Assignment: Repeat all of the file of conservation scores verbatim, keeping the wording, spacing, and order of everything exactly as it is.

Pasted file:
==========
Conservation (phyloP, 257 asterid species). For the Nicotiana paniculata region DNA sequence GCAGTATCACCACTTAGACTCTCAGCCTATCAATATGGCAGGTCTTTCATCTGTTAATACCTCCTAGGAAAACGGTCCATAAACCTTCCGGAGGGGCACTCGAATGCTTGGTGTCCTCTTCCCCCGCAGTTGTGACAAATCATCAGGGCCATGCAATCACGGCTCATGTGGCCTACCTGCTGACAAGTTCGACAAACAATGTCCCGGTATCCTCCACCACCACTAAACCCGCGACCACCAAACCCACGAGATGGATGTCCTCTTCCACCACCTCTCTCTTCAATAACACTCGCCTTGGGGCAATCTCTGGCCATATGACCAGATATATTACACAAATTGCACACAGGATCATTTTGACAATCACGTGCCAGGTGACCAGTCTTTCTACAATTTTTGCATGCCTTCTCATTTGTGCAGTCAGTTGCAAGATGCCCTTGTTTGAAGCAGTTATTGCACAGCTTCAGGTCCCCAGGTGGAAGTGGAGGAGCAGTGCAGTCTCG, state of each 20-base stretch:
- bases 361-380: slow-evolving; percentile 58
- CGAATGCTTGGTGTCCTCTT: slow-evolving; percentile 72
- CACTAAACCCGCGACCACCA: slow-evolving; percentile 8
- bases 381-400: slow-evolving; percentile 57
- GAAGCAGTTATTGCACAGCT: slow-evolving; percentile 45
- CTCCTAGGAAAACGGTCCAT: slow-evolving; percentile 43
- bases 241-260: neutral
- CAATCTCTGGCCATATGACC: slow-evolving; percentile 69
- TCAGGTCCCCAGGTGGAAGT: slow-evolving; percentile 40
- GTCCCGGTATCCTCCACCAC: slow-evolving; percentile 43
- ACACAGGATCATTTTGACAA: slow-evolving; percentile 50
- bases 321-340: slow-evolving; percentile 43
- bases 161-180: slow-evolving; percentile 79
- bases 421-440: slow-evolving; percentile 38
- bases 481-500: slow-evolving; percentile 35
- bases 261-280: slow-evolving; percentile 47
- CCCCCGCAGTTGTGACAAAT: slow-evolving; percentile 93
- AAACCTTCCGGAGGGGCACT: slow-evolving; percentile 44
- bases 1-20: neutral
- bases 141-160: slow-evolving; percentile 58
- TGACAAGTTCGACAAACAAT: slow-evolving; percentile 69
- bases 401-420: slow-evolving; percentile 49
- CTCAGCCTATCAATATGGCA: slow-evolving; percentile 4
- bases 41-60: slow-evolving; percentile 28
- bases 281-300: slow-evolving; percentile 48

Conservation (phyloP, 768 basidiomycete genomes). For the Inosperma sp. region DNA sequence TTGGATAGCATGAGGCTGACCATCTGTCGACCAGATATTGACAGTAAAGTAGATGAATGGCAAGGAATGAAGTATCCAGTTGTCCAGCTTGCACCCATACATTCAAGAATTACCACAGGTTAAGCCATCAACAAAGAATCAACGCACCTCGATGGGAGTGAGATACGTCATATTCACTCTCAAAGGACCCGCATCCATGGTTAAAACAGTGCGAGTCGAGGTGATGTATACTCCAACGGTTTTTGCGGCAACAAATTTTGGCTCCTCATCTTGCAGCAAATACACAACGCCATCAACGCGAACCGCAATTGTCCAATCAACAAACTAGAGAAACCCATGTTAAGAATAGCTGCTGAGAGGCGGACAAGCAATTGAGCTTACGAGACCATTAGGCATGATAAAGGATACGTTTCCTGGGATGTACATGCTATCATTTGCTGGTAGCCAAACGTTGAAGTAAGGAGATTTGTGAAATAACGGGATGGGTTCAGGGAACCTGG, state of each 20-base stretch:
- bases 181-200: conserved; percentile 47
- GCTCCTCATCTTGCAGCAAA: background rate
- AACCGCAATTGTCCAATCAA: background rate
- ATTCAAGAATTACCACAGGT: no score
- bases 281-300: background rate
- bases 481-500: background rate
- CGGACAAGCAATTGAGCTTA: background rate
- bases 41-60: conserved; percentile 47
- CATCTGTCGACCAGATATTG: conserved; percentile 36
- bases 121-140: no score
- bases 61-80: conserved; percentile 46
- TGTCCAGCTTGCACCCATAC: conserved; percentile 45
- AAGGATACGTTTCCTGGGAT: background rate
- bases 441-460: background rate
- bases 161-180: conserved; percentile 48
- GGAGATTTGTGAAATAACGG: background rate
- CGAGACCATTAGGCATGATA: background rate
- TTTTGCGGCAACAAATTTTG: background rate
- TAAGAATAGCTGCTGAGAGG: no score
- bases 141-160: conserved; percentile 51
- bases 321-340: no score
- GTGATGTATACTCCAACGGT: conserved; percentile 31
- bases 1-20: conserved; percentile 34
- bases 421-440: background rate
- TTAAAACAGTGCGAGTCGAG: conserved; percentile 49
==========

Conservation (phyloP, 257 asterid species). For the Nicotiana paniculata region DNA sequence GCAGTATCACCACTTAGACTCTCAGCCTATCAATATGGCAGGTCTTTCATCTGTTAATACCTCCTAGGAAAACGGTCCATAAACCTTCCGGAGGGGCACTCGAATGCTTGGTGTCCTCTTCCCCCGCAGTTGTGACAAATCATCAGGGCCATGCAATCACGGCTCATGTGGCCTACCTGCTGACAAGTTCGACAAACAATGTCCCGGTATCCTCCACCACCACTAAACCCGCGACCACCAAACCCACGAGATGGATGTCCTCTTCCACCACCTCTCTCTTCAATAACACTCGCCTTGGGGCAATCTCTGGCCATATGACCAGATATATTACACAAATTGCACACAGGATCATTTTGACAATCACGTGCCAGGTGACCAGTCTTTCTACAATTTTTGCATGCCTTCTCATTTGTGCAGTCAGTTGCAAGATGCCCTTGTTTGAAGCAGTTATTGCACAGCTTCAGGTCCCCAGGTGGAAGTGGAGGAGCAGTGCAGTCTCG, state of each 20-base stretch:
- bases 361-380: slow-evolving; percentile 58
- CGAATGCTTGGTGTCCTCTT: slow-evolving; percentile 72
- CACTAAACCCGCGACCACCA: slow-evolving; percentile 8
- bases 381-400: slow-evolving; percentile 57
- GAAGCAGTTATTGCACAGCT: slow-evolving; percentile 45
- CTCCTAGGAAAACGGTCCAT: slow-evolving; percentile 43
- bases 241-260: neutral
- CAATCTCTGGCCATATGACC: slow-evolving; percentile 69
- TCAGGTCCCCAGGTGGAAGT: slow-evolving; percentile 40
- GTCCCGGTATCCTCCACCAC: slow-evolving; percentile 43
- ACACAGGATCATTTTGACAA: slow-evolving; percentile 50
- bases 321-340: slow-evolving; percentile 43
- bases 161-180: slow-evolving; percentile 79
- bases 421-440: slow-evolving; percentile 38
- bases 481-500: slow-evolving; percentile 35
- bases 261-280: slow-evolving; percentile 47
- CCCCCGCAGTTGTGACAAAT: slow-evolving; percentile 93
- AAACCTTCCGGAGGGGCACT: slow-evolving; percentile 44
- bases 1-20: neutral
- bases 141-160: slow-evolving; percentile 58
- TGACAAGTTCGACAAACAAT: slow-evolving; percentile 69
- bases 401-420: slow-evolving; percentile 49
- CTCAGCCTATCAATATGGCA: slow-evolving; percentile 4
- bases 41-60: slow-evolving; percentile 28
- bases 281-300: slow-evolving; percentile 48

Conservation (phyloP, 768 basidiomycete genomes). For the Inosperma sp. region DNA sequence TTGGATAGCATGAGGCTGACCATCTGTCGACCAGATATTGACAGTAAAGTAGATGAATGGCAAGGAATGAAGTATCCAGTTGTCCAGCTTGCACCCATACATTCAAGAATTACCACAGGTTAAGCCATCAACAAAGAATCAACGCACCTCGATGGGAGTGAGATACGTCATATTCACTCTCAAAGGACCCGCATCCATGGTTAAAACAGTGCGAGTCGAGGTGATGTATACTCCAACGGTTTTTGCGGCAACAAATTTTGGCTCCTCATCTTGCAGCAAATACACAACGCCATCAACGCGAACCGCAATTGTCCAATCAACAAACTAGAGAAACCCATGTTAAGAATAGCTGCTGAGAGGCGGACAAGCAATTGAGCTTACGAGACCATTAGGCATGATAAAGGATACGTTTCCTGGGATGTACATGCTATCATTTGCTGGTAGCCAAACGTTGAAGTAAGGAGATTTGTGAAATAACGGGATGGGTTCAGGGAACCTGG, state of each 20-base stretch:
- bases 181-200: conserved; percentile 47
- GCTCCTCATCTTGCAGCAAA: background rate
- AACCGCAATTGTCCAATCAA: background rate
- ATTCAAGAATTACCACAGGT: no score
- bases 281-300: background rate
- bases 481-500: background rate
- CGGACAAGCAATTGAGCTTA: background rate
- bases 41-60: conserved; percentile 47
- CATCTGTCGACCAGATATTG: conserved; percentile 36
- bases 121-140: no score
- bases 61-80: conserved; percentile 46
- TGTCCAGCTTGCACCCATAC: conserved; percentile 45
- AAGGATACGTTTCCTGGGAT: background rate
- bases 441-460: background rate
- bases 161-180: conserved; percentile 48
- GGAGATTTGTGAAATAACGG: background rate
- CGAGACCATTAGGCATGATA: background rate
- TTTTGCGGCAACAAATTTTG: background rate
- TAAGAATAGCTGCTGAGAGG: no score
- bases 141-160: conserved; percentile 51
- bases 321-340: no score
- GTGATGTATACTCCAACGGT: conserved; percentile 31
- bases 1-20: conserved; percentile 34
- bases 421-440: background rate
- TTAAAACAGTGCGAGTCGAG: conserved; percentile 49